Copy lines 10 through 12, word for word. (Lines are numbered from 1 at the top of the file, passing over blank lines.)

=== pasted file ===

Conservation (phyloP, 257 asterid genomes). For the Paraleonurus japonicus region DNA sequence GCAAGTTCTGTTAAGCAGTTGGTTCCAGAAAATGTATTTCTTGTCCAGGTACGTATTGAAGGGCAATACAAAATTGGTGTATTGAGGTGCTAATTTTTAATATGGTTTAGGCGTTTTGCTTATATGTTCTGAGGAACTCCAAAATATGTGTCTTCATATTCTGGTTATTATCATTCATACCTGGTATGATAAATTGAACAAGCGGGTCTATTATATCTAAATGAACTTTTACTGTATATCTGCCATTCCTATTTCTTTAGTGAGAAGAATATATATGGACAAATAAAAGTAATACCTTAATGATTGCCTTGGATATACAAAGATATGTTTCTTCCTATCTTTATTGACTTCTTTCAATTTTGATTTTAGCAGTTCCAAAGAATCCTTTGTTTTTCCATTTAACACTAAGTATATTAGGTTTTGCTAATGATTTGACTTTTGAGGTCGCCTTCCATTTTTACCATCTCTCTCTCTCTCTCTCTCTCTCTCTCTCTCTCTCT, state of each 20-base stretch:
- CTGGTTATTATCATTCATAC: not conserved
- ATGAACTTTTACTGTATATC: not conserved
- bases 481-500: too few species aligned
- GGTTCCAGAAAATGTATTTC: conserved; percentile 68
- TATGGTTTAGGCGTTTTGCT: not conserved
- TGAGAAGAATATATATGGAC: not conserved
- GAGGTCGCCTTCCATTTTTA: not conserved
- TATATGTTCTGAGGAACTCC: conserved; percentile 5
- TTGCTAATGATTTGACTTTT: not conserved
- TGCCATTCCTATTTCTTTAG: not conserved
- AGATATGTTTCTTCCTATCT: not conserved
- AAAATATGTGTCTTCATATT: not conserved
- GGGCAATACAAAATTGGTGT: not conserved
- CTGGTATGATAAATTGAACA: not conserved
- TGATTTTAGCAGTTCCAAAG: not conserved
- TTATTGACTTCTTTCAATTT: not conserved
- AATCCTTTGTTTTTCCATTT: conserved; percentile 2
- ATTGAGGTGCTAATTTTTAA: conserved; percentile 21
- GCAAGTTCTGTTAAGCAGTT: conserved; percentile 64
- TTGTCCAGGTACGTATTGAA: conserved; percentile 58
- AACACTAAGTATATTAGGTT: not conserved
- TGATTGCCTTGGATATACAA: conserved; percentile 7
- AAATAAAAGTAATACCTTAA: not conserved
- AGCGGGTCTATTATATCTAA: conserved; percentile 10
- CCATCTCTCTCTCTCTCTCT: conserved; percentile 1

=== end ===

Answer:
- TTGCTAATGATTTGACTTTT: not conserved
- TGCCATTCCTATTTCTTTAG: not conserved
- AGATATGTTTCTTCCTATCT: not conserved